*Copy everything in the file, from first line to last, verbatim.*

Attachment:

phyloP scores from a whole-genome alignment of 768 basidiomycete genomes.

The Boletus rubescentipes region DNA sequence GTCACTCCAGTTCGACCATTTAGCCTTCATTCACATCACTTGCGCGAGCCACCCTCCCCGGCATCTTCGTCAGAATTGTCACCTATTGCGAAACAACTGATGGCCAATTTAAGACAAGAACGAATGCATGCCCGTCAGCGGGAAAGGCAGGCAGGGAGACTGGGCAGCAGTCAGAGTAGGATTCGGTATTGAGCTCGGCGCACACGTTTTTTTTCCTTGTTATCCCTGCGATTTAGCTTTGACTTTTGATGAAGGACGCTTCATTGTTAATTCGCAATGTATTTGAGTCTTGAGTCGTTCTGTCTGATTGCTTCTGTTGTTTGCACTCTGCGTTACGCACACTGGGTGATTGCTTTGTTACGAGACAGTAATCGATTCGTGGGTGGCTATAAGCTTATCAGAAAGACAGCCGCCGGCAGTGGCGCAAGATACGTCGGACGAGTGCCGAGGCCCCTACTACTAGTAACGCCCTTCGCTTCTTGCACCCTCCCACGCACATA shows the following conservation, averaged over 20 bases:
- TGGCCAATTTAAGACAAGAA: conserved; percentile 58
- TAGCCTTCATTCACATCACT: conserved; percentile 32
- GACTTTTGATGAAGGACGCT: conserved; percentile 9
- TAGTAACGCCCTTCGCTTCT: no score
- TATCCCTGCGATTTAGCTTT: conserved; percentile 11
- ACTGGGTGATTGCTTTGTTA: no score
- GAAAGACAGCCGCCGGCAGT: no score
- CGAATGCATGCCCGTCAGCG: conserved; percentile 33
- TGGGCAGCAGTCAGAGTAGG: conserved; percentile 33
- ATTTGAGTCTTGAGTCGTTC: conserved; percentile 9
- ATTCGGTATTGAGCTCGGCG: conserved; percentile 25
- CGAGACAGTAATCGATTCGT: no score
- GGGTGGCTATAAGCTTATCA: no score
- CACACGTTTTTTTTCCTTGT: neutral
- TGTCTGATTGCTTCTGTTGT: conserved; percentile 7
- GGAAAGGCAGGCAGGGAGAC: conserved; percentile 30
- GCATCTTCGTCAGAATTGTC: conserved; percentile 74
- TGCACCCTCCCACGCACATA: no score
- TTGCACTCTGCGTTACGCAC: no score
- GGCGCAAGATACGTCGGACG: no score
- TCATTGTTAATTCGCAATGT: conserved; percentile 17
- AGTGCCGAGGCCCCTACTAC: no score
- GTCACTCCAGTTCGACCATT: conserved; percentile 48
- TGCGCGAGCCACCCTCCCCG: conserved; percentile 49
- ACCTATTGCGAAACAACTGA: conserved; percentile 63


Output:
phyloP scores from a whole-genome alignment of 768 basidiomycete genomes.

The Boletus rubescentipes region DNA sequence GTCACTCCAGTTCGACCATTTAGCCTTCATTCACATCACTTGCGCGAGCCACCCTCCCCGGCATCTTCGTCAGAATTGTCACCTATTGCGAAACAACTGATGGCCAATTTAAGACAAGAACGAATGCATGCCCGTCAGCGGGAAAGGCAGGCAGGGAGACTGGGCAGCAGTCAGAGTAGGATTCGGTATTGAGCTCGGCGCACACGTTTTTTTTCCTTGTTATCCCTGCGATTTAGCTTTGACTTTTGATGAAGGACGCTTCATTGTTAATTCGCAATGTATTTGAGTCTTGAGTCGTTCTGTCTGATTGCTTCTGTTGTTTGCACTCTGCGTTACGCACACTGGGTGATTGCTTTGTTACGAGACAGTAATCGATTCGTGGGTGGCTATAAGCTTATCAGAAAGACAGCCGCCGGCAGTGGCGCAAGATACGTCGGACGAGTGCCGAGGCCCCTACTACTAGTAACGCCCTTCGCTTCTTGCACCCTCCCACGCACATA shows the following conservation, averaged over 20 bases:
- TGGCCAATTTAAGACAAGAA: conserved; percentile 58
- TAGCCTTCATTCACATCACT: conserved; percentile 32
- GACTTTTGATGAAGGACGCT: conserved; percentile 9
- TAGTAACGCCCTTCGCTTCT: no score
- TATCCCTGCGATTTAGCTTT: conserved; percentile 11
- ACTGGGTGATTGCTTTGTTA: no score
- GAAAGACAGCCGCCGGCAGT: no score
- CGAATGCATGCCCGTCAGCG: conserved; percentile 33
- TGGGCAGCAGTCAGAGTAGG: conserved; percentile 33
- ATTTGAGTCTTGAGTCGTTC: conserved; percentile 9
- ATTCGGTATTGAGCTCGGCG: conserved; percentile 25
- CGAGACAGTAATCGATTCGT: no score
- GGGTGGCTATAAGCTTATCA: no score
- CACACGTTTTTTTTCCTTGT: neutral
- TGTCTGATTGCTTCTGTTGT: conserved; percentile 7
- GGAAAGGCAGGCAGGGAGAC: conserved; percentile 30
- GCATCTTCGTCAGAATTGTC: conserved; percentile 74
- TGCACCCTCCCACGCACATA: no score
- TTGCACTCTGCGTTACGCAC: no score
- GGCGCAAGATACGTCGGACG: no score
- TCATTGTTAATTCGCAATGT: conserved; percentile 17
- AGTGCCGAGGCCCCTACTAC: no score
- GTCACTCCAGTTCGACCATT: conserved; percentile 48
- TGCGCGAGCCACCCTCCCCG: conserved; percentile 49
- ACCTATTGCGAAACAACTGA: conserved; percentile 63